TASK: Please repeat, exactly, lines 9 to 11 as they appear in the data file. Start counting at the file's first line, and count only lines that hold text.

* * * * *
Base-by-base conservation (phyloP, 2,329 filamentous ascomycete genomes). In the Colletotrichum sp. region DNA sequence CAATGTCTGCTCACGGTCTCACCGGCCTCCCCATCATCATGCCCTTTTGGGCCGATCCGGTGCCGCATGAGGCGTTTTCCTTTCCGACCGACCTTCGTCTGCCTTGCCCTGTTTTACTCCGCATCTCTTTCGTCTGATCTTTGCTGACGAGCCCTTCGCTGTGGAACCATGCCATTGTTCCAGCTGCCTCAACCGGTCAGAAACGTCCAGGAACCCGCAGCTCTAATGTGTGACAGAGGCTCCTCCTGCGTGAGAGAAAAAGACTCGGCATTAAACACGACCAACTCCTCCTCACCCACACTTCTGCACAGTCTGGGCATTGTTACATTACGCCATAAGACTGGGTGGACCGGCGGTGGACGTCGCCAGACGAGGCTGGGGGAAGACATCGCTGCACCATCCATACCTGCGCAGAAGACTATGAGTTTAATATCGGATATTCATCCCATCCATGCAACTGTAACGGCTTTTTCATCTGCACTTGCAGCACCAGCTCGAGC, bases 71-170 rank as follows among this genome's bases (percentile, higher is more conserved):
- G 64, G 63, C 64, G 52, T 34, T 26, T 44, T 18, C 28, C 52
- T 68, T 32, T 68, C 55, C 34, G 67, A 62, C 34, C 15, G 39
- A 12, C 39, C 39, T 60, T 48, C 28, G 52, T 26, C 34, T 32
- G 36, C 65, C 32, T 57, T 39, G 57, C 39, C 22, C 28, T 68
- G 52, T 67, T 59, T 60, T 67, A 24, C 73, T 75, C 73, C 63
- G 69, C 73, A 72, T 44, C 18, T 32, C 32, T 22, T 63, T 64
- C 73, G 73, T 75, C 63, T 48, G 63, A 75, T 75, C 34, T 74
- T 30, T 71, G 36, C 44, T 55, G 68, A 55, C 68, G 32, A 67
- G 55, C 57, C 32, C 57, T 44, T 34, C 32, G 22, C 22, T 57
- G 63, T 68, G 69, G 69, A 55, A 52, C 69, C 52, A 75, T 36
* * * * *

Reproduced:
- T 30, T 71, G 36, C 44, T 55, G 68, A 55, C 68, G 32, A 67
- G 55, C 57, C 32, C 57, T 44, T 34, C 32, G 22, C 22, T 57
- G 63, T 68, G 69, G 69, A 55, A 52, C 69, C 52, A 75, T 36